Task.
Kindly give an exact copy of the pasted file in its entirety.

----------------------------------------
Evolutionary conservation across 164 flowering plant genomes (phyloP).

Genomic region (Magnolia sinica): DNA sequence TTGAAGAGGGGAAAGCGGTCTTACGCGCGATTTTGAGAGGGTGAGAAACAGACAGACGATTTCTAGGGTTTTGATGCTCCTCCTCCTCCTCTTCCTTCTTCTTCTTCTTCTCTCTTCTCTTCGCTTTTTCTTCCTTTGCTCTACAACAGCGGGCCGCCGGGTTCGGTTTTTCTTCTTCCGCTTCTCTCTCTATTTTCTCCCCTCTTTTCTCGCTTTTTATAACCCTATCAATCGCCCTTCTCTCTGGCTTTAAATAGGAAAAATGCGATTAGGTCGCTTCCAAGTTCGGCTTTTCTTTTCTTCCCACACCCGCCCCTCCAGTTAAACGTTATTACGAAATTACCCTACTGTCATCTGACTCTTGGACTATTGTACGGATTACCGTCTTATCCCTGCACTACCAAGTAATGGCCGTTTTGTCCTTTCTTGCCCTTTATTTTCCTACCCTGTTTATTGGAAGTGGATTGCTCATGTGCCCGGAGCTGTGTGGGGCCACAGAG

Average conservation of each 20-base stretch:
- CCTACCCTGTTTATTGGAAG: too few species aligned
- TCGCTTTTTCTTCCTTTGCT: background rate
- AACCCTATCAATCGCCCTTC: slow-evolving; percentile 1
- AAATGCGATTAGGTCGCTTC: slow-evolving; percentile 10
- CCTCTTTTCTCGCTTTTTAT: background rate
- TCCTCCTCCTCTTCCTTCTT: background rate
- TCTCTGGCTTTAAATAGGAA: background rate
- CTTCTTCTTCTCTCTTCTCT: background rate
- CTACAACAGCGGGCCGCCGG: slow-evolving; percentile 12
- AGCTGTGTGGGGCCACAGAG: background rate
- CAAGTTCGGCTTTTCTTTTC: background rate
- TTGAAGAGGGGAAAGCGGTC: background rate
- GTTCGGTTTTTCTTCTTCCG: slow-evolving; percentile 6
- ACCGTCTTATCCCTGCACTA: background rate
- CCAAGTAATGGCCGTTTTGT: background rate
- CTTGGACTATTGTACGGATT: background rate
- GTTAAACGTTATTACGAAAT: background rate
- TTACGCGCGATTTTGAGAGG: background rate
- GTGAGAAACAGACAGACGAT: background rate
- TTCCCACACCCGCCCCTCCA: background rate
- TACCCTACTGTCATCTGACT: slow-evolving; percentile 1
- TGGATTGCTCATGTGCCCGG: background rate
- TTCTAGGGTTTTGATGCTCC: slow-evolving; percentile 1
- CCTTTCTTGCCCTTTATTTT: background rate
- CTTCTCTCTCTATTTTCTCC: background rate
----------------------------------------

Evolutionary conservation across 164 flowering plant genomes (phyloP).

Genomic region (Magnolia sinica): DNA sequence TTGAAGAGGGGAAAGCGGTCTTACGCGCGATTTTGAGAGGGTGAGAAACAGACAGACGATTTCTAGGGTTTTGATGCTCCTCCTCCTCCTCTTCCTTCTTCTTCTTCTTCTCTCTTCTCTTCGCTTTTTCTTCCTTTGCTCTACAACAGCGGGCCGCCGGGTTCGGTTTTTCTTCTTCCGCTTCTCTCTCTATTTTCTCCCCTCTTTTCTCGCTTTTTATAACCCTATCAATCGCCCTTCTCTCTGGCTTTAAATAGGAAAAATGCGATTAGGTCGCTTCCAAGTTCGGCTTTTCTTTTCTTCCCACACCCGCCCCTCCAGTTAAACGTTATTACGAAATTACCCTACTGTCATCTGACTCTTGGACTATTGTACGGATTACCGTCTTATCCCTGCACTACCAAGTAATGGCCGTTTTGTCCTTTCTTGCCCTTTATTTTCCTACCCTGTTTATTGGAAGTGGATTGCTCATGTGCCCGGAGCTGTGTGGGGCCACAGAG

Average conservation of each 20-base stretch:
- CCTACCCTGTTTATTGGAAG: too few species aligned
- TCGCTTTTTCTTCCTTTGCT: background rate
- AACCCTATCAATCGCCCTTC: slow-evolving; percentile 1
- AAATGCGATTAGGTCGCTTC: slow-evolving; percentile 10
- CCTCTTTTCTCGCTTTTTAT: background rate
- TCCTCCTCCTCTTCCTTCTT: background rate
- TCTCTGGCTTTAAATAGGAA: background rate
- CTTCTTCTTCTCTCTTCTCT: background rate
- CTACAACAGCGGGCCGCCGG: slow-evolving; percentile 12
- AGCTGTGTGGGGCCACAGAG: background rate
- CAAGTTCGGCTTTTCTTTTC: background rate
- TTGAAGAGGGGAAAGCGGTC: background rate
- GTTCGGTTTTTCTTCTTCCG: slow-evolving; percentile 6
- ACCGTCTTATCCCTGCACTA: background rate
- CCAAGTAATGGCCGTTTTGT: background rate
- CTTGGACTATTGTACGGATT: background rate
- GTTAAACGTTATTACGAAAT: background rate
- TTACGCGCGATTTTGAGAGG: background rate
- GTGAGAAACAGACAGACGAT: background rate
- TTCCCACACCCGCCCCTCCA: background rate
- TACCCTACTGTCATCTGACT: slow-evolving; percentile 1
- TGGATTGCTCATGTGCCCGG: background rate
- TTCTAGGGTTTTGATGCTCC: slow-evolving; percentile 1
- CCTTTCTTGCCCTTTATTTT: background rate
- CTTCTCTCTCTATTTTCTCC: background rate